It can be overwhelming to see the sheer variety of products available at a bike shop. What is a hydration bladder, you ask? What is a turbo trainer? Do mudguards really need to be there?

Many people ride happily in their regular clothes and sometimes with just a backpack.

There are many accessories for cyclists that will make riding safer, more enjoyable, and more fun. Some accessories are necessary, others are just nice to have.

Lock

You must lock your bike if you plan to leave it on the streets. You can’t get what you pay in this area, though good locks are expensive. However, the best locks will resist any power tools. So if you see a thief looking elsewhere, consider these options.

You can’t tell how good a lock is by simply looking at it. Sold Secure offers independent ratings of locks in gold, silver, and bronze. This can give you some assurance about the quality of your lock.

Many bike insurance policies require a Sold Secure-rated lock. You can read our guide to find the best bicycle insurance to help you ensure your bike(s).

A quality lock can be a great investment to prevent the hassle of returning home after a long day and the expense of buying a new bike. BikeRadar’s top-rated picks and more advice on buying a bike lock are available.

Luggage

You have many choices when it comes to bicycle luggage. From a simple saddle bag to carry your essentials to a set of panniers and racks that can hold enough gear to cross the continents, there are many options. The type of riding that you do will determine which bag is best.

The saddlebag attaches to your saddle’s underside. It is usually compact and can carry any spares that you may need in case of an emergency.

Cycle World can be used to store a banknote or a credit card, for when you are unable to carry your wallet.

Consider a small, lightweight rucksack that has compression straps for stability. A courier-style shoulder bag is also a good option. Some brands also offer bicycle backpacks that have reflective details and attach points for lights.

  • You can take your bag with you on the bike. However, they can cause you to sweat. Some people find the combination of a rucksack with the drop handlebars on a roadbike to be uncomfortable.
  • The best option for longer rides is to let your bike carry the load. You can store your office supplies, shopping items and even weekend getaways in a rack or panniers.
  • Bikepacking bags are great for those who ride off-road bikes or have no eyelets to mount a rack. They offer a lot of storage and allow you to load gear in different positions on the bike.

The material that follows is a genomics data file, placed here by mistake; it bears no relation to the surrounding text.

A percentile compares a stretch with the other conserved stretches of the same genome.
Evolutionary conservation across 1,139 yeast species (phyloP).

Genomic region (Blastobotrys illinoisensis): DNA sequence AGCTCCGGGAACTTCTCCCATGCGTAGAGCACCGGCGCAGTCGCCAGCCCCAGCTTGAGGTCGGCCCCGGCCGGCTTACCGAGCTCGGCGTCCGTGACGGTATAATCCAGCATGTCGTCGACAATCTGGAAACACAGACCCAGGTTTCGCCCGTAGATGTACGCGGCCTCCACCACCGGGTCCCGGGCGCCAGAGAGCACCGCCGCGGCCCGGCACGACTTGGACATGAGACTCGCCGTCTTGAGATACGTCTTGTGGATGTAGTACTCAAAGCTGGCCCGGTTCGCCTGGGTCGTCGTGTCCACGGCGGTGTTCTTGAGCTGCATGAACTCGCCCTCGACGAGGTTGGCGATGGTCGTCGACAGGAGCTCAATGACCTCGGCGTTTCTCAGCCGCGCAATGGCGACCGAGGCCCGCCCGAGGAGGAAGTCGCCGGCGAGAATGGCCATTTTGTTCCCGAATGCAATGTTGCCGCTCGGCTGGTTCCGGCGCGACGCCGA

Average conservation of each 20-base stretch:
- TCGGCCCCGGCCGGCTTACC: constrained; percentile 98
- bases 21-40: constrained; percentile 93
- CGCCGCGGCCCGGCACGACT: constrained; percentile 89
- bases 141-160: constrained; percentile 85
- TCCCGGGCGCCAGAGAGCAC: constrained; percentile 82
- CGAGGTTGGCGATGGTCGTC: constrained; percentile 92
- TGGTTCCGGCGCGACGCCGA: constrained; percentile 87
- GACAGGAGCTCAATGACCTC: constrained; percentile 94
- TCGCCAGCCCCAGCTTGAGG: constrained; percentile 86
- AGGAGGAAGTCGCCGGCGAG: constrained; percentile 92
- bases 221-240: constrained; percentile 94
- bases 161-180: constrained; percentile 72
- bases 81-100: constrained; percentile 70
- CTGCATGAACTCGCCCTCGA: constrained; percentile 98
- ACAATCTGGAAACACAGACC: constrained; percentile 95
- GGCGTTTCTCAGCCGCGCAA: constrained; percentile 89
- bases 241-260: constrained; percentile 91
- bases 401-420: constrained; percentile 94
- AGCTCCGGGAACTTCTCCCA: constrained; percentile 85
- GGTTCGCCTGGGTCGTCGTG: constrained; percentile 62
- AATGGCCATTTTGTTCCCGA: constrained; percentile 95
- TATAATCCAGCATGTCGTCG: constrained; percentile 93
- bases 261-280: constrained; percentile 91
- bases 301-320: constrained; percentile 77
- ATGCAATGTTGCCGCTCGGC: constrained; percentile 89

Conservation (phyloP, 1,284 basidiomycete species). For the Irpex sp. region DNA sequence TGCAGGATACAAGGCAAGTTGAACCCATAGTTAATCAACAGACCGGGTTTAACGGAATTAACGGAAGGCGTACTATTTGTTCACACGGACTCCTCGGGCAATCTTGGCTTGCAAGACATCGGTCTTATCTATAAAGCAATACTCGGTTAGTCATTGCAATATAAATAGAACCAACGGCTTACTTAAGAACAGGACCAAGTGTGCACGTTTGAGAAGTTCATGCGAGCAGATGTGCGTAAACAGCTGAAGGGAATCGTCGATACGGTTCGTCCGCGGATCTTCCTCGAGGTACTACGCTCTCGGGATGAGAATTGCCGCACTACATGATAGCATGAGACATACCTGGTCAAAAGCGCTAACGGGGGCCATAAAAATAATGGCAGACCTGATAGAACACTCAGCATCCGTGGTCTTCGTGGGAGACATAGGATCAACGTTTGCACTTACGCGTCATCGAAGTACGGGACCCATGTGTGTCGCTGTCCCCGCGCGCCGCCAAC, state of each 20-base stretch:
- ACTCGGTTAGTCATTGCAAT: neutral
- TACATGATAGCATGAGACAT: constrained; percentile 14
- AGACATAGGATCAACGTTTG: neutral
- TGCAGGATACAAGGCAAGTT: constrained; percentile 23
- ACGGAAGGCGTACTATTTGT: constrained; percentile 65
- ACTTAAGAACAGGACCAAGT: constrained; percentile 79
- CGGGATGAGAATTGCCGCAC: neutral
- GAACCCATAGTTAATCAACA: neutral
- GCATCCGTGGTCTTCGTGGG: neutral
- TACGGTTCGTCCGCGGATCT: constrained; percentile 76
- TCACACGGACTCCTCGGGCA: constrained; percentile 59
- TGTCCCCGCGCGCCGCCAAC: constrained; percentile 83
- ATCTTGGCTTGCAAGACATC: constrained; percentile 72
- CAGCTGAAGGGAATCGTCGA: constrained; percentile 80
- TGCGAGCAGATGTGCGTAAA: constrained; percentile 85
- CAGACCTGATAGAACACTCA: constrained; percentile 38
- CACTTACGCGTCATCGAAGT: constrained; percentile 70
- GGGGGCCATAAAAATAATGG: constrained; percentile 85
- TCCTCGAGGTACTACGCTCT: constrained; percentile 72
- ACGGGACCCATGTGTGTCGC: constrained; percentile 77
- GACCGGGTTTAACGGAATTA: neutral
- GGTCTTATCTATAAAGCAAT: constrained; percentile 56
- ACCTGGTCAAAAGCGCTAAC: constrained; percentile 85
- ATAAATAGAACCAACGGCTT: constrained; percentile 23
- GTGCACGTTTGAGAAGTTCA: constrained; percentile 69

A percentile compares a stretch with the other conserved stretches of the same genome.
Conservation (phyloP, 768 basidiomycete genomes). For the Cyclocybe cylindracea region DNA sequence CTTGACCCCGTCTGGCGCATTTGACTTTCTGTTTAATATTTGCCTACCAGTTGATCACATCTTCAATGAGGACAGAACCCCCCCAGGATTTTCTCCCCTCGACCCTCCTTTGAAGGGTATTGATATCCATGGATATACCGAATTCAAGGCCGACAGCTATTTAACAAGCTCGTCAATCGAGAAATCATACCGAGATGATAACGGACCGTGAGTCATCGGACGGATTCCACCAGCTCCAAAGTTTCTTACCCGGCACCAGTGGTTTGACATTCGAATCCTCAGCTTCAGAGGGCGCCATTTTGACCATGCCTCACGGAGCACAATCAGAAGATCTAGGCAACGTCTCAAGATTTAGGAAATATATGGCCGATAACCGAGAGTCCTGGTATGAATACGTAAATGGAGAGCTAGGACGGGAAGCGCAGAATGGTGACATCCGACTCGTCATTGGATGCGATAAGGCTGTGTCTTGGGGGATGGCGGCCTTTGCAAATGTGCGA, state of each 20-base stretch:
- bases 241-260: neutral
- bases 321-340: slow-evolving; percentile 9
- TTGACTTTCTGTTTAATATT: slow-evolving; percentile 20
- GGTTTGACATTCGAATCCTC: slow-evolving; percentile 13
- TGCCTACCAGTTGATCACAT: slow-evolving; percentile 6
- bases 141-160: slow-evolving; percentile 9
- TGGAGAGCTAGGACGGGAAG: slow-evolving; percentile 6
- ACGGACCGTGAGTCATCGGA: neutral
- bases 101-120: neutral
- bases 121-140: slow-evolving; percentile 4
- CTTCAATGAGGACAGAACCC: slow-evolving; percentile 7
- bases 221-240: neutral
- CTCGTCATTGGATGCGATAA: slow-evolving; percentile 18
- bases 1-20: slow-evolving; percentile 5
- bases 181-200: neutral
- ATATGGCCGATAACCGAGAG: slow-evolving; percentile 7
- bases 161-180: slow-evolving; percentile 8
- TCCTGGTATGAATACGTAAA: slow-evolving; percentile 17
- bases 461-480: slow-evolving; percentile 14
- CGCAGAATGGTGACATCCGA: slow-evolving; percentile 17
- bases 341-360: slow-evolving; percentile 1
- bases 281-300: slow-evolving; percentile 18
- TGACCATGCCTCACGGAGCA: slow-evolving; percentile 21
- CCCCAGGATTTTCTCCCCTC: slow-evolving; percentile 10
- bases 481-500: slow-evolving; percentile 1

• You need to pack everything into the bag, but they are not ideal for large, bulky items.

Front and rear lights

  • It’s essential if you are biking at night or you might get caught out after dark. Lights can serve two purposes: they make you visible and help illuminate the road.
  • You will need only small, bright units to make other road users see you. They can also be combined with reflectors to enhance your visibility.
  • You need something stronger to illuminate dark roads. Compact lights with incredible power have been possible thanks to the recent development of highly efficient and bright LEDs.
  • Mountain biking requires high-powered lights, but they are also very useful for road riding along unlit roads.
  • Light can produce thousands of lumens of daylight-like illumination. However, there are multiple settings that you can use to make it work on urban roads. This will save your battery life and not glare at other road users.
  • You can find out more about our guides to the best bicycle lights for road cycling or commuting and our guides to mountain bike lights.

Pumps, spares, and tools

Scouts have a motto: “Be prepared.” Keep multi-tool, tire levers, and spare inner tubes in a small saddlebag so that they are always available. You don’t need a spare tube if it’s not possible to inflate it. Make sure you have a pump and CO2 inflator.

A full-sized pump can help you get your tires back to pressure quicker, but a miniature pump has the advantage that it is small and can be easily carried on your bike, in a bag, or in a jersey pocket.

A-frame pump can be a great addition to any road bike with a winter bike. You can find more information in our guide on how to choose a bike pump.

Multi-tools come in a variety of styles and prices. Some provide basic tools for simple adjustments like changing the height of your saddle or tightening loose bolts. Others are more capable of making major repairs.

Mudguards/fenders

  • If you live in a humid climate, mudguards (or fenders), are an essential component of any bike.